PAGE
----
Fair Trade

Goals

To determine where fair trade (fair pay) rank in priorities for causes people care about. Specifically do consumers care about whether the companies they purchase from has adopted fair trade practices. Ideally any response will include data, case studies, and advocacy campaigns that have addressed this issue.

Early Findings

Fair Trade Practices

  • The Equal Exchange defines Fair Trade Practices as " a set of business practices voluntarily adopted by the producers and buyers of agricultural commodities and hand-made crafts that are designed to advance many economic, social and environmental goals."
  • Fair Trade originally started with a number of individual organizations known as Alernative Trade Organizations (ATOs) who committed to selling the products and merchandise of indigenous people at market. By cutting out the middleman ATOs were able to pay the indigenous producers considerably more than usual. They were still able to sell the items at a competitive price at market.
  • There is ongoing confusion among consumers regarding exactly what is meant by the term fair trade. Part of the confusion has arisen from the fact the term is often used as a blanket term for any type of alternate method of commerce.
  • A University of Notre Dame study found that while consumers were willing to pay a premium for Fair Trade coffee, it was only a small premium.
  • In 2015, Stanford Business investigated whether despite claims that they would purchase Fair Trade goods over the run-of-the-mill variety, they follow through if price became an issue. One of the studies authors, Jens Heinmueller explained the results "There’s a lot of difference between cheap talk and real money, this research shows people are willing to pay for the label."
  • The motivations as to why people were prepared to pay for fair trade products was not explored, as one of the studies authors explained, "The simplest type of assumption is that consumers derive a warm glow from supporting a program that is helping poor coffee farmers, yet there are other explanations: Consumers may buy it to keep up appearances or as a status symbol."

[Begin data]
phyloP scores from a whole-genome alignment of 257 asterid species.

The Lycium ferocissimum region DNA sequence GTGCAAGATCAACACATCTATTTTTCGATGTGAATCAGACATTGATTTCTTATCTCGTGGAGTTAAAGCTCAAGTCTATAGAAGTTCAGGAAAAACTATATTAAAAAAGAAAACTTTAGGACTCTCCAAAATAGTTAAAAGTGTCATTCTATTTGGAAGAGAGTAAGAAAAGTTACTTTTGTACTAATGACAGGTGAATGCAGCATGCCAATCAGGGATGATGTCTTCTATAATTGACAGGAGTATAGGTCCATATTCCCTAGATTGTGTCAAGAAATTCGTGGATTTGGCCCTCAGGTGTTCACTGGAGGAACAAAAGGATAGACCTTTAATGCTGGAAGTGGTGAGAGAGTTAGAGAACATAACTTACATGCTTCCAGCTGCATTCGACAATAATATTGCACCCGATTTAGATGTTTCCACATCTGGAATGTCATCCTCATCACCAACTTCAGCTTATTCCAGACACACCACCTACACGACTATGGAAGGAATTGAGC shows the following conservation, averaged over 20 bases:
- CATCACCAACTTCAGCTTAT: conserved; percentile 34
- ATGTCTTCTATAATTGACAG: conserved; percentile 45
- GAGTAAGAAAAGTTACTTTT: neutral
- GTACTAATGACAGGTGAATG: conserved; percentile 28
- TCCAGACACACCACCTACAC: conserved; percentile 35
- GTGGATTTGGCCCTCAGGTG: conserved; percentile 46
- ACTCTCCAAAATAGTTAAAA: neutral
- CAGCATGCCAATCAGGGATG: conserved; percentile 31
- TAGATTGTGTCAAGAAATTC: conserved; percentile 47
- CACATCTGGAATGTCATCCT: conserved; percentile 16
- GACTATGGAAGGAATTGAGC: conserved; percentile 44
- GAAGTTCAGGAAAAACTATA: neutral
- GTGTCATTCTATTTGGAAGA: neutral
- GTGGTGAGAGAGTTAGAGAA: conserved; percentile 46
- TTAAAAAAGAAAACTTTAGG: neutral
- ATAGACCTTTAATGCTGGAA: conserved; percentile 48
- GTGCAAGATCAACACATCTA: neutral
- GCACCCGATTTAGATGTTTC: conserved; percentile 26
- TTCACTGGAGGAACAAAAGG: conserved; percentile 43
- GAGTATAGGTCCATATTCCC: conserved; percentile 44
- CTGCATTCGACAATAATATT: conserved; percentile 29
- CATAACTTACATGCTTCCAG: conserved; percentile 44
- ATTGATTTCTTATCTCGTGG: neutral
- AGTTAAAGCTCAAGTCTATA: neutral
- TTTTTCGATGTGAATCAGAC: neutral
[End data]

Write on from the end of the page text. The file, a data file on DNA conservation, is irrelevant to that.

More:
• One of the ongoing difficulties for fair trade has been, while consumers claim they support the practice, many are unwilling to pay the premium price that attaches to the product, as the Satemwa Tea and Coffee producers found out. Excitement, after being certified a good employer, turned to despair when they had difficulty selling their tea because of the premium attaching to the product. In the end, Satemwa was forced to sell its products through the non-fair trade channel to attract a buyer.

Summary

  • There is a considerable amount of research and data available that addresses this issue. There are also a number of studies on this point, to the extent that we have barely scratched the service in our initial hour of research. We suggest a multi-pronged approach to this research, so all aspects can be addressed.

Proposed next steps:

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